Semantics First: What Are Newsletters?
Printed or digital, a newsletter gives valuable information and news to groups of people with a common interest on a regular (usually monthly) basis. Newsletters can come from all types of businesses and organizations – from big and small companies, local charities, and national associations.
Some are paid subscriptions; some are free. The terms ‘newsletters’ and ‘ezines’ are largely interchangeable, except that newsletters can be in digital or print format while ezines are exclusively distributed online.
Usually, we’re looking at between 2-5 articles, and anywhere from 2-12 pages. But it’s not just words.
For print newsletters, if you include attractive graphics and images, your newsletter will take on the appearance of being more like a magazine, and your recipients’ sense of knowing, liking, and trusting you will skyrocket as they enjoy looking at the pictures and reading helpful, valuable, and maybe even entertaining articles. You can also include coupons and special offers that make the newsletter even more likely to be anticipated, read, and acted upon each month.
Why Do Businesses Need a Newsletter?
Businesses use newsletters to connect, teach, and sell. It’s a mindshare tactic – stay on the forefront of your customers’ and prospects’ minds, and they’re more likely to be loyal. Offer specials, be personable, and share really valuable information, and you’ll cement your position as “my [whatever you do]” in readers’ minds.
Studies show the most common reason customers leave one business to do business with its competitor is that they felt forgotten, unappreciated, and disconnected. The name of the game is lead nurturing and customer retention – and newsletters are a cost-effective way to accomplish both. In fact, here’s what Forbes says about why newsletter creation is a good investment:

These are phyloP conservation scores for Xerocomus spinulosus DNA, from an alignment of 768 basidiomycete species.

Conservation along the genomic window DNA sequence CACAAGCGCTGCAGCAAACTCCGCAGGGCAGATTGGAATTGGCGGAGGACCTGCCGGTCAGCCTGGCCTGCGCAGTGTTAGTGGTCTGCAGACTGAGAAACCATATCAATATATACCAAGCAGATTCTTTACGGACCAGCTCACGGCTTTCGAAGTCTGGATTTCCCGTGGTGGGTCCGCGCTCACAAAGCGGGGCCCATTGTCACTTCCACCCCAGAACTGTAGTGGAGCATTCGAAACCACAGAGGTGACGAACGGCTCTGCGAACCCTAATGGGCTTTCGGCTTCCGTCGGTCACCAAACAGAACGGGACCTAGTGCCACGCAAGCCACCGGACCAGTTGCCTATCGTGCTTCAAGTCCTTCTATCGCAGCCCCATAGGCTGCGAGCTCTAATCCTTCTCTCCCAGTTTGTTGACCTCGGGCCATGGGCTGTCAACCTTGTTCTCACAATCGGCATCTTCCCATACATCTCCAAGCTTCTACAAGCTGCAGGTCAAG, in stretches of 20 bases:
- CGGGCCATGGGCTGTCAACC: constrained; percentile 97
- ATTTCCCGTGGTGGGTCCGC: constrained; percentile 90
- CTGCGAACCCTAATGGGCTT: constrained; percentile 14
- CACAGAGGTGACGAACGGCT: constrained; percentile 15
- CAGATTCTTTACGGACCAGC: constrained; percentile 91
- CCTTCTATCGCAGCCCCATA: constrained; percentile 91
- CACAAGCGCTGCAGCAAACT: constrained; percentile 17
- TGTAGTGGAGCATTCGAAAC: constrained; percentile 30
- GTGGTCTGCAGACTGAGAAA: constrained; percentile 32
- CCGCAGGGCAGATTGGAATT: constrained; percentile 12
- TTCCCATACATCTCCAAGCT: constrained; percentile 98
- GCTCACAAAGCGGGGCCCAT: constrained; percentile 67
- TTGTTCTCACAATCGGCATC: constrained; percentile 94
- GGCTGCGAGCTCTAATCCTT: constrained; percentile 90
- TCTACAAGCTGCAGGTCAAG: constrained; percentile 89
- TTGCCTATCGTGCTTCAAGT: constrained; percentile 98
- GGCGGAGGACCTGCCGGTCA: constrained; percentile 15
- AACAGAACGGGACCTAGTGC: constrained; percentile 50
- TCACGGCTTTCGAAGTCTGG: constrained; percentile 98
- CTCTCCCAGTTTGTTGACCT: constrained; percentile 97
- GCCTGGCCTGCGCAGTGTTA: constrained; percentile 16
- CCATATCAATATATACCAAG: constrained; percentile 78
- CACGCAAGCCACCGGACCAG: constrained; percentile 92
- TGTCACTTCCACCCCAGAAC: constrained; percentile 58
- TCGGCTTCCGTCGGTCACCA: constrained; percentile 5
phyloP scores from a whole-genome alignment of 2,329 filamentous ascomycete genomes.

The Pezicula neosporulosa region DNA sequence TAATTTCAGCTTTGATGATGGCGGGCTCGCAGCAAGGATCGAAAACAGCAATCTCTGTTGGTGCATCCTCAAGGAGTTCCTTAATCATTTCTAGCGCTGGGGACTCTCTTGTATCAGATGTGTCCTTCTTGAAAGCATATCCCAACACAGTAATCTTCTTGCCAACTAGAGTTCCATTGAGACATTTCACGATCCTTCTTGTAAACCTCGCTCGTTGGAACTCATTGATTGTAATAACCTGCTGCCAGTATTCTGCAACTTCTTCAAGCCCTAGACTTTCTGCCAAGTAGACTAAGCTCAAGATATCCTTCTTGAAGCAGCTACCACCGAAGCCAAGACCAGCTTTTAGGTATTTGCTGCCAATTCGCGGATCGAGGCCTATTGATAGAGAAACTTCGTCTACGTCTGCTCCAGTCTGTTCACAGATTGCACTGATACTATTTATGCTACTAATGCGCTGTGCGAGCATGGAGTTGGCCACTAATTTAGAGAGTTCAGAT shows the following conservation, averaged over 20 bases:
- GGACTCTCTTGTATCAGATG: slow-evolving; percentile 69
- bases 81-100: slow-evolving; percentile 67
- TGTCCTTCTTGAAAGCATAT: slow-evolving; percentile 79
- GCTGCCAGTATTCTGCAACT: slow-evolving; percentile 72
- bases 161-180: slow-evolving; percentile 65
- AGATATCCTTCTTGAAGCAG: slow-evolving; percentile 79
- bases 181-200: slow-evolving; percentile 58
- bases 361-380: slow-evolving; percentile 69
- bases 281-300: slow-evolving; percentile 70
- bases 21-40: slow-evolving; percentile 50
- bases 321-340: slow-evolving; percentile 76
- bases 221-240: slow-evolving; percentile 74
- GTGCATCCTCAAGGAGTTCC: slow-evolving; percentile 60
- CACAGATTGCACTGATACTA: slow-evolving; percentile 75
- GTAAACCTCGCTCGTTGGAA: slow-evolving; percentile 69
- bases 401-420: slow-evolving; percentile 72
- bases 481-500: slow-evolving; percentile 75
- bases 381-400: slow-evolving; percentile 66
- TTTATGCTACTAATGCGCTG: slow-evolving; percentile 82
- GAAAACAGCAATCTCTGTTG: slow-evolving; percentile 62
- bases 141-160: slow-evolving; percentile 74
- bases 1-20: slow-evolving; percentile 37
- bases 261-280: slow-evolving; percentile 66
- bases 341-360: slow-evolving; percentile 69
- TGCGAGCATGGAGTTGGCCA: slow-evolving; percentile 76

Engaged, returning customers can boost revenue by 23%, as they tend to enjoy and feel loyal to a brand — and, as a result, purchase more.
Should You Go Print or Digital with Your Newsletter?
Print will give you some advantages:
- More likely to get read than digital, if the graphic design is eye-catching and the articles are engaging.
- Not many businesses are doing print anymore, so your newsletter will stand out.
- Some people are ‘over’ digital overload. They’re the same people who’d probably prefer holding a real book rather than a Kindle.
- You don’t have to wait to build a list before you can get results for your business.
- Print can be expensive. If you have hundreds or thousands of people to contact, print’s probably not going to happen. It can be expensive.
- If you DO go this route, and you don’t get results from your first newsletter, you’re going to be patient.
- If your call to action is Internet-based, readers may not take action because it’s too much trouble to fire up the computer and type in the website you’ve asked them to visit.
Digital has its advantages:
- Deliver cost is pretty nearly zero unless you count Aweber or whatever other email services you use. Doesn’t matter whether you’re sending to a handful of clients or a horde.
- Apparently, every published test says sending digitally is the way to go. (Harumph.)
- If you include an Internet-related call to action, all it takes is for readers to click to follow it.
Hello? See the Poop Theory above.
Do Newsletters Help with SEO?
Not especially. And especially not the ones you just print and mail. Google’s good, but so far they don’t have the ability to read stuff that’s not online.
However, if you get unique content written for your newsletter (rather than stock content, which is an option for some businesses, and we do offer a range of packages that starts with stock content at the lower end), you can multi-purpose it to use online as well as in email and print newsletters.
For example, if your newsletter is original content you can…
- Post the articles on your site as blog posts. This gives you more pages (hence great SEO value) to get indexed by searching and more importantly, you get ranked higher because search engines love FRESH content.